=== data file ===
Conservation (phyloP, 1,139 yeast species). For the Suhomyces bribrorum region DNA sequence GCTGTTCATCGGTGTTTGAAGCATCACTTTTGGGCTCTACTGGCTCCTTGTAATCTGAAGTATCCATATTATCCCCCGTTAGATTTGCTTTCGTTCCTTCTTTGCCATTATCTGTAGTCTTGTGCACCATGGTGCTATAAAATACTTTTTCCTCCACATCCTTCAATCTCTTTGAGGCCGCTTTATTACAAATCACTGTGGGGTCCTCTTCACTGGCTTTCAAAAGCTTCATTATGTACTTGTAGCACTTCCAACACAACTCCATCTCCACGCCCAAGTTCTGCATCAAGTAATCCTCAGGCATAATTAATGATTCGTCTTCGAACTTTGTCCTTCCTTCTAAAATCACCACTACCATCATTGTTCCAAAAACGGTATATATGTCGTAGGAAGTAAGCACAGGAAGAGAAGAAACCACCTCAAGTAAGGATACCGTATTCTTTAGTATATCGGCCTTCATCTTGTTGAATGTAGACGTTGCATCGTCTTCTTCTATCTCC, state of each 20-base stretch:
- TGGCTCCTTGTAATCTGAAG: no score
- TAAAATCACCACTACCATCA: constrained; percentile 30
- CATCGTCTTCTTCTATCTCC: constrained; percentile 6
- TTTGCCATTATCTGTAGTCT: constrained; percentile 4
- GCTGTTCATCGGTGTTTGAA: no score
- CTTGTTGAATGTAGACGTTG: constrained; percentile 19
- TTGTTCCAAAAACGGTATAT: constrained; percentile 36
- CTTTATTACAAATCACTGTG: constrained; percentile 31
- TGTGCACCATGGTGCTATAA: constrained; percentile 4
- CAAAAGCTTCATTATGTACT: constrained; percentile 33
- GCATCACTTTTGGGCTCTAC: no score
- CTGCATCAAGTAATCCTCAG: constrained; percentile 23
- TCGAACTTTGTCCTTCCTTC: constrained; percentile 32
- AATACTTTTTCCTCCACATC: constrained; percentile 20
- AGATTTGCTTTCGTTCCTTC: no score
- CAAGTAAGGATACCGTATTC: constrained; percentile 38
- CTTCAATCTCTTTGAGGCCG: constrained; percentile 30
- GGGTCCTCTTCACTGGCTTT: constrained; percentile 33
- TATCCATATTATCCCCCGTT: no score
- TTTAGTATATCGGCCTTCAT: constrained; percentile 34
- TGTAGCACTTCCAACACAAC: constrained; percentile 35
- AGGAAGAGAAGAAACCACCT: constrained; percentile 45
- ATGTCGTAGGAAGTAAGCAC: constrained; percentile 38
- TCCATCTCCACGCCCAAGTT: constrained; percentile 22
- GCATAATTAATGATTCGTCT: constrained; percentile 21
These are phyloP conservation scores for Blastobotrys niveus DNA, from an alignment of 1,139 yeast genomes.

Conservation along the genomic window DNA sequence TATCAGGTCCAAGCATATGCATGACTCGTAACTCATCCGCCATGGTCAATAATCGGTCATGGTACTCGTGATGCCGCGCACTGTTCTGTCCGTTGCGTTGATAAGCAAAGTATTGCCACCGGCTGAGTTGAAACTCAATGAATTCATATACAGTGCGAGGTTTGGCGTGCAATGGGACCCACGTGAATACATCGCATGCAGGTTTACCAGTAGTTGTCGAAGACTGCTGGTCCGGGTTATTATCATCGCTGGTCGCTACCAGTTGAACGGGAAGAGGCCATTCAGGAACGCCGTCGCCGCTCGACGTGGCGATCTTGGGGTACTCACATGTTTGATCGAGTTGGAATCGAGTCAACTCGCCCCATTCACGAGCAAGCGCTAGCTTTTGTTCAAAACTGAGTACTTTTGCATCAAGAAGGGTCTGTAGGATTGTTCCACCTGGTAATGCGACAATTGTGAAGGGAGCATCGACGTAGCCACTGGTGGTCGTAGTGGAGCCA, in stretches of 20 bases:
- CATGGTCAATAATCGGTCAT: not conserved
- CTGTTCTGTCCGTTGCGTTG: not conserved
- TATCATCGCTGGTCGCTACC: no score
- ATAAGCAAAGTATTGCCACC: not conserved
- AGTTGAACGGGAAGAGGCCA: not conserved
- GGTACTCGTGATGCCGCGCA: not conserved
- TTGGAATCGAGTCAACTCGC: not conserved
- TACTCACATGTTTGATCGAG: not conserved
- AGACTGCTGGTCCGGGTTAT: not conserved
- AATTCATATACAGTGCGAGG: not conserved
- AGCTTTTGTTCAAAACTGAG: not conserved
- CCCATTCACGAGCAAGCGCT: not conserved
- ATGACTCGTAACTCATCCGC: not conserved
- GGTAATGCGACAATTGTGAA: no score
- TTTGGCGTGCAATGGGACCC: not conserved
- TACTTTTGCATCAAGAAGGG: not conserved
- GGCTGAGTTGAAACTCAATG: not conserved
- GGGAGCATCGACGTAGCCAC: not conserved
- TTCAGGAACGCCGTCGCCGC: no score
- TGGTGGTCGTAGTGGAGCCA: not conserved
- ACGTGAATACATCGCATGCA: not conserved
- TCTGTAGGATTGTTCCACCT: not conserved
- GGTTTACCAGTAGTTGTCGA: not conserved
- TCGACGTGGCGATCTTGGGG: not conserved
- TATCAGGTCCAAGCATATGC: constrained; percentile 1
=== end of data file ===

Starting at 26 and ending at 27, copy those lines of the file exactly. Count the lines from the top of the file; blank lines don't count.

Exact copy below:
- GCATAATTAATGATTCGTCT: constrained; percentile 21
These are phyloP conservation scores for Blastobotrys niveus DNA, from an alignment of 1,139 yeast genomes.